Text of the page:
What’s next for advisor pay?

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What will advisors get paid this year?

It’s a perennial question particularly from wirehouse advisors whose employers make annual tweaks to compensation. Last year, the coronavirus pandemic upended expectations, forcing some firms to postpone changes made to their 2020 comp plans — but it didn’t derail what industry insiders say are the long-term trends in advisor pay: stable core grids and perpetual tweaking around the margins.

“The large companies over the past 20 years have been evolutionary rather than revolutionary,” says Andy Tasnady, a compensation consultant.

In years past, brokerages have put in place major changes, such as the move toward fee-based business models, that have affected what they pay their advisors. But there aren’t similar changes in flight this year, he says: “You’ve had evolutionary shifts like that that have kind of completed their process.”

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In the near future, tectonic shifts are unlikely to shake advisor pay. For starters, there’s too much competition, from competing wirehouses as well as regional and independent BDs, banks, RIAs and others. Should a wirehouse make cuts to the core comp grid, it would risk a raft of departures from top brokers who have many more employment options than in years past.

“I think that for the major wirehouses, grids will stay where they are. Changes will be around the margin. You’ll see more behavioral modifications, rewarding advisors for growing assets and new accounts,” recruiter Mark Elzweig says.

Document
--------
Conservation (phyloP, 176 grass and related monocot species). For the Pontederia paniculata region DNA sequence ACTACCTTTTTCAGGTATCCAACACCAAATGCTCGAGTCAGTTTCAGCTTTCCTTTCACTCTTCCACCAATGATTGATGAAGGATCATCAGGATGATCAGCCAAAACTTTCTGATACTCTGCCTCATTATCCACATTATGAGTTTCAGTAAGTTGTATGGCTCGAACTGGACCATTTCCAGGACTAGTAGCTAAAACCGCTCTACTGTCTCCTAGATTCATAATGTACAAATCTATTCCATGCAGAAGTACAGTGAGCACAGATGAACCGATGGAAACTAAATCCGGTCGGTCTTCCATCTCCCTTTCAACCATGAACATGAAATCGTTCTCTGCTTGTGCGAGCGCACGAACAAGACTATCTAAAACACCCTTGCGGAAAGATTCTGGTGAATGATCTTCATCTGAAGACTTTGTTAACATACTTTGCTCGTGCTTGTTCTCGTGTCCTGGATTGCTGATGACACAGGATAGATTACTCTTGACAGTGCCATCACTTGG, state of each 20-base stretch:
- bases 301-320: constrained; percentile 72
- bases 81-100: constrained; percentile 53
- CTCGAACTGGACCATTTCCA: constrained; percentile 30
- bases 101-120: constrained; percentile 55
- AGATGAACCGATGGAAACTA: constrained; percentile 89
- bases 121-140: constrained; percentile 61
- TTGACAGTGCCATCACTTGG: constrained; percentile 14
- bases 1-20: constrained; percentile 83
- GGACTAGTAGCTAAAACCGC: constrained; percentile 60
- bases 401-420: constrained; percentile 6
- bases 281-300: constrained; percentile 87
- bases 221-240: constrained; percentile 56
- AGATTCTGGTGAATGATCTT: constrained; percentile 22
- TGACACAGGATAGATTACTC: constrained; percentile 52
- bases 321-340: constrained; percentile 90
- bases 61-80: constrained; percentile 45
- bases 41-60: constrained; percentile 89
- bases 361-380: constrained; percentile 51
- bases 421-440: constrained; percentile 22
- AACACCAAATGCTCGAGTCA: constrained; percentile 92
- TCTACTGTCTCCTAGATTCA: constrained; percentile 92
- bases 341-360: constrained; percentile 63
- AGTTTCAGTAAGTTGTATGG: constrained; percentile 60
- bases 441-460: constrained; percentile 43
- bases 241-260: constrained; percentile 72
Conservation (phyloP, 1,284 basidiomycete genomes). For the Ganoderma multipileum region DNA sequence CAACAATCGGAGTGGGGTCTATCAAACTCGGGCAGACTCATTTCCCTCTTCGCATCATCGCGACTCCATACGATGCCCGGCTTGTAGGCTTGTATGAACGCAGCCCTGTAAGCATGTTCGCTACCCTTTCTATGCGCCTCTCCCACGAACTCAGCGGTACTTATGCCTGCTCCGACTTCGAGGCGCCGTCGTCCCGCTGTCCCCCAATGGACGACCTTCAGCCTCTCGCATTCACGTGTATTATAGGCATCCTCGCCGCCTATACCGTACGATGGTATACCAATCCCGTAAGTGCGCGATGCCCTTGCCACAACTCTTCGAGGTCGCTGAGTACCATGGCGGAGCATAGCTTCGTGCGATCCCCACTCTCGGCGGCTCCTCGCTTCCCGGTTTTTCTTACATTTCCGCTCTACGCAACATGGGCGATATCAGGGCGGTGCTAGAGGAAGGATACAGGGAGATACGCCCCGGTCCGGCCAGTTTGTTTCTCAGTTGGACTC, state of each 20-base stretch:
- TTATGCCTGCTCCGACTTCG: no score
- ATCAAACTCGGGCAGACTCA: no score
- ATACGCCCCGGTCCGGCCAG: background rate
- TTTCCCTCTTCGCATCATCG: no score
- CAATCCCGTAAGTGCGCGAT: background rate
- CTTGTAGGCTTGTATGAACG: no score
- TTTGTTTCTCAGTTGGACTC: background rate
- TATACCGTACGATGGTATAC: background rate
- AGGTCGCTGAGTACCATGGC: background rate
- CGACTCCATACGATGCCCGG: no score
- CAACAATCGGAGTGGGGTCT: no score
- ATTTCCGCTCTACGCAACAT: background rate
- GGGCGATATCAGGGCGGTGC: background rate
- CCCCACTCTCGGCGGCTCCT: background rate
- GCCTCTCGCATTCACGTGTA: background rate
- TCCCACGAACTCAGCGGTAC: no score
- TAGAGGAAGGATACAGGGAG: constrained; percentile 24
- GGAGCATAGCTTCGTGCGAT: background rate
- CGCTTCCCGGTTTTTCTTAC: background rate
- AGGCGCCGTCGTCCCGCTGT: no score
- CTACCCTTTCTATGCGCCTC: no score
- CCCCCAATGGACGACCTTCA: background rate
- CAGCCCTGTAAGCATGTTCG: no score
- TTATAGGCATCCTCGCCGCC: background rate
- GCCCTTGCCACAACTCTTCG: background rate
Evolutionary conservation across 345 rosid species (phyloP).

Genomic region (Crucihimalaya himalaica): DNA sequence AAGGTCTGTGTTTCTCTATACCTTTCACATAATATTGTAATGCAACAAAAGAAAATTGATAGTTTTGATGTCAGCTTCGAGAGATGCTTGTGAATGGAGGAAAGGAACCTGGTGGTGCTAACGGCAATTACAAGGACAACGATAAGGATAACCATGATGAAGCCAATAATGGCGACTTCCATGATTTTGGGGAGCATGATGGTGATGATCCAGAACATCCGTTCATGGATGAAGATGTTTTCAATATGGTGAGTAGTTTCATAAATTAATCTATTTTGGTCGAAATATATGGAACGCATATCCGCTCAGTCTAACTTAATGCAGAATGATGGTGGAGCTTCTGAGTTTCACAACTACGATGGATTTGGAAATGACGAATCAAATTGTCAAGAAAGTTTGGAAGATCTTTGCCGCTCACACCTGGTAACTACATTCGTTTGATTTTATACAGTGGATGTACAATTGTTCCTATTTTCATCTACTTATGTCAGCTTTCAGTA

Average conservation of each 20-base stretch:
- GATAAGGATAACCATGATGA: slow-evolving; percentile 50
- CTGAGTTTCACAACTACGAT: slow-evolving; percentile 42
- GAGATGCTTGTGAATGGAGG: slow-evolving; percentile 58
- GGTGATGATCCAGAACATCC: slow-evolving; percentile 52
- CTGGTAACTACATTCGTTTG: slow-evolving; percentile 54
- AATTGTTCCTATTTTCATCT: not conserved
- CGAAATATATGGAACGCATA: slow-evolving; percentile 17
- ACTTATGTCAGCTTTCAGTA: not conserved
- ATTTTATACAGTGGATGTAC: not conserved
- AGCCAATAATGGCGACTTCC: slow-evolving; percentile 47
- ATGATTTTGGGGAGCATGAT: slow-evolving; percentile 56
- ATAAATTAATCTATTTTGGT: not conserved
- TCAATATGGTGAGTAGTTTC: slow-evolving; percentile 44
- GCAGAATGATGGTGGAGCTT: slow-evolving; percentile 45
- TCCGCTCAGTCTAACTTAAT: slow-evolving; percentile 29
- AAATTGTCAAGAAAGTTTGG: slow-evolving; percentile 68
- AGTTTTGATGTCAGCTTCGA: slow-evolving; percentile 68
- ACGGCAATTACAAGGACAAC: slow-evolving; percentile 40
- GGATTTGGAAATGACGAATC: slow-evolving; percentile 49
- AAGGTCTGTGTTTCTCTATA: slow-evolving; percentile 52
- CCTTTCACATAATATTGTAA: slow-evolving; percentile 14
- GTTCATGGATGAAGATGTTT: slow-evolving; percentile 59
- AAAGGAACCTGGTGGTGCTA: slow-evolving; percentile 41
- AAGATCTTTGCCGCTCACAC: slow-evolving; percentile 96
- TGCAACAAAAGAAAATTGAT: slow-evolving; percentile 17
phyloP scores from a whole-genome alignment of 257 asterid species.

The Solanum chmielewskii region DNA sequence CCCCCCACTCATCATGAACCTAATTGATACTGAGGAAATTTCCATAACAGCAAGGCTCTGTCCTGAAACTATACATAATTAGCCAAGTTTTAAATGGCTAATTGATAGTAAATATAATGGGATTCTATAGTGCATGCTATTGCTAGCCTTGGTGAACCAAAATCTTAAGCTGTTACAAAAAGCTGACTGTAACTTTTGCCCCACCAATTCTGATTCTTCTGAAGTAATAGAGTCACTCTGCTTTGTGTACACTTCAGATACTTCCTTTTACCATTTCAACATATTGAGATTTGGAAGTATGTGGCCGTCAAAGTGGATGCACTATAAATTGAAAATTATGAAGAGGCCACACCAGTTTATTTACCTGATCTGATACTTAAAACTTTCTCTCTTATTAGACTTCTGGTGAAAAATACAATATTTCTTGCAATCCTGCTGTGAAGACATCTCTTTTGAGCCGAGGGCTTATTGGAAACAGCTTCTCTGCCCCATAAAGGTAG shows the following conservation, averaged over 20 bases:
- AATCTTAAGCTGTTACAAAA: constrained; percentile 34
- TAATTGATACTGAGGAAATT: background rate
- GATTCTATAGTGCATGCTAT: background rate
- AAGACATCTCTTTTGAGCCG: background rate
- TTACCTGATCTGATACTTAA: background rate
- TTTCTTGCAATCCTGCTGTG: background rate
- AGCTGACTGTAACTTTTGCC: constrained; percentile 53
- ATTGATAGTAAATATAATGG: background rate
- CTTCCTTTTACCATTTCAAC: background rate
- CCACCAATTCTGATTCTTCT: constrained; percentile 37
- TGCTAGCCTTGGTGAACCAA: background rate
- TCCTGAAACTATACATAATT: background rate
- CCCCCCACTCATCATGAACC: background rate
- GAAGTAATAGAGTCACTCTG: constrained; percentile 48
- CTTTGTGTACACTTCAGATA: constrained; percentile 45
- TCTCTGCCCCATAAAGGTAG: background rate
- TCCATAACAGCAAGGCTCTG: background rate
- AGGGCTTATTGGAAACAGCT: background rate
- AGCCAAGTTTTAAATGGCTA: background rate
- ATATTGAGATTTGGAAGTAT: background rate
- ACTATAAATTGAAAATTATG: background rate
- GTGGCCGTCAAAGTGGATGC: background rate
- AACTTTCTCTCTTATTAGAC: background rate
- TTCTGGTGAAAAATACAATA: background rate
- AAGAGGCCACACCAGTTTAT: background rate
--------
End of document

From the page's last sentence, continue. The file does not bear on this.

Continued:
He adds: “It’s just too competitive a world and there is just more interest in the RIA and independent channels than there ever was.”

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Sometimes corporate plans get derailed thanks to external problems. Last year, several firms were forced to offer FAs compensation relief after the coronavirus pandemic wrought upheaval across wealth management.

“For some firms, comp changes were deferred due to the pandemic and then went into effect later in 2020,” says Tasnady, who also helped develop Financial Planning’s annual compensation survey of wirehouse and regional and national broker-dealers.

For example, Morgan Stanley had intended on increasing thresholds on its grid below the $5 million mark by approximately 10% for 2020, but postponed those changes.

Wells Fargo had planned to tighten its policy on small household accounts last year, but held off on implementing the change because of coronavirus pressures. As part of its 2020 comp plan, Wells Fargo’s advisors were to be paid a flat 20% rate for households under $250,000. Previously, it was a flat rate for households under $100,000. But in April 2020, the wirehouse said it would calculate small household AUM using either its current value or its value as of Dec. 31, 2019 — whichever is higher.

Wells Fargo was one of a few firms to make notable changes to its 2021 comp plan, unveiling new monthly revenue hurdles to meet, some deferred compensation changes and new opportunities to earn bonuses.

Industry insiders say advisors could expect future tweaks to policies like payouts on small household accounts. Wirehouses and other large firms prefer small accounts be served by their call centers and robo advisors, where profit margins can be higher. And they’re making it easier for clients to sign up for these lower-end options; Merrill recently slashed account minimums for its robo advisor to just $1,000 from $5,000.

Of course, if a company replaces its strategy or is acquired by a firm with a different operating model, it’s possible even core compensation changes could be in the pipeline for advisors.

“If their strategies change, the corresponding compensation approach might change,” Tasnady says.

But in the meantime, advisors can expect comp changes to come slowly — or not at all.

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